Are you a Tinder person and planning to go on a date? Check in case your potential Tinder date has been convicted of a violent crime.
Dating app Tinder will give US customers a option to test if potential dates have been convicted of a violent crime, a test that specialists warn has limitations. The app’s mum or dad agency Match Group introduced on Wednesday it might start providing entry to Garbo, a brand new US on-line background test platform that may present if somebody has a historical past of violence. After navigating to Garbo via the Tinder app, customers then enter the identify, telephone quantity or different particulars a couple of potential date to test for arrests, convictions and intercourse offender registry data.
Dating apps, together with Tinder, have been pressured to take motion after ladies have reported they have been sexually assaulted by males they linked with by way of the platforms. “This is just the first step in delivering on our mission to help proactively prevent harm in the digital age,” Garbo founder Kathryn Kosmides mentioned in a press release.
Match mentioned as much as 500,000 free Garbo searches can be made accessible, and thereafter a test would price $2.50 plus a processing payment.
Search outcomes exclude sure offenses like drug possession, loitering or vagrancy, and don’t present private particulars like house addresses and telephone numbers, Garbo mentioned.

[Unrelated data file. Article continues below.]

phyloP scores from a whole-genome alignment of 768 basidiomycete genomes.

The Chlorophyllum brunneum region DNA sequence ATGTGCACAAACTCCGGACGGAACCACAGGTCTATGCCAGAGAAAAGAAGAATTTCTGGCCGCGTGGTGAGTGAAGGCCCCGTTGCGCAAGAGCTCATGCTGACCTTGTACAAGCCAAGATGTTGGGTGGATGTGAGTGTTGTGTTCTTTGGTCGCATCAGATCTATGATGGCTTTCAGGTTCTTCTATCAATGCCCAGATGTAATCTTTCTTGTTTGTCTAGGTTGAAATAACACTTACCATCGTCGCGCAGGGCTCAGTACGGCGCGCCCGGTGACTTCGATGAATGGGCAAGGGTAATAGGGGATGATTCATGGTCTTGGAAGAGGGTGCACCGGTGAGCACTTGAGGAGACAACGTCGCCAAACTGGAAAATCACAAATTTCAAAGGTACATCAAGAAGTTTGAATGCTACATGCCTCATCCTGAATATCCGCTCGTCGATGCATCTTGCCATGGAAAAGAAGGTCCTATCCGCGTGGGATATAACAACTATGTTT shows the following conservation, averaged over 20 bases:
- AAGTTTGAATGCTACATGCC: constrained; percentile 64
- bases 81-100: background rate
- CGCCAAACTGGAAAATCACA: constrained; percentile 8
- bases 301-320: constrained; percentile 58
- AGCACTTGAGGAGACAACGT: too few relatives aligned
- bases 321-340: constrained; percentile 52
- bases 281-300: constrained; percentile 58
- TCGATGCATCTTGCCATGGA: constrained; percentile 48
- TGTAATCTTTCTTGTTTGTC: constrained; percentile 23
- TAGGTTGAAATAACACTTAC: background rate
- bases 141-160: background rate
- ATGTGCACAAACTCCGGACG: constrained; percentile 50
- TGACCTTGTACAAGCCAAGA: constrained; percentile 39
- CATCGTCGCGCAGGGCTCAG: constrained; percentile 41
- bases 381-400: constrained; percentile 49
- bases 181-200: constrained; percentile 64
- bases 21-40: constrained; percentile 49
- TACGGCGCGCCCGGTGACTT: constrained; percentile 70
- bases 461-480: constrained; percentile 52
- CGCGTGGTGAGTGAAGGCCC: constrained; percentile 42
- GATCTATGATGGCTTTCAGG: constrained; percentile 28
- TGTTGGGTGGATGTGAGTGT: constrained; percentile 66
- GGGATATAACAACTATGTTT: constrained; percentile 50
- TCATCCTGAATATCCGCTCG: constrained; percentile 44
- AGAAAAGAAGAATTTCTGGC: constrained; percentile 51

The agency, in a weblog put up, mentioned the service is meant to stop violence by providing data, however famous its limitations.
“Most violent individuals never interact with the criminal justice system and Garbo does not have access to all records across the United States due to jurisdictional challenges,” the put up mentioned.
Sexual violence researcher Nicole Bedera instructed AFP sexual assault is steadily not reported to authorities, and documented instances face obstacles within the justice system.
“It’s a very under prosecuted crime. And even when cases do move through the criminal justice system — regardless of what country you’re in — you’re going to see a low conviction rate,” she added.
Sarah Lageson, an affiliate professor on the Rutgers School of Criminal Justice, pointed to the incompleteness of legal report data in addition to their racial bias.
“Many white sexual predators do not have a criminal record and many Black people have a misleading or unfair one,” she famous.
Garbo, for its half, pointed to the fact and dangers of the present time.
“In today’s digital age, we’re connecting with more strangers than ever before – yet we increasingly know less and less about who we’re meeting,” the corporate famous.
“What if we could proactively prevent some of the harm against ourselves and our communities?” it requested.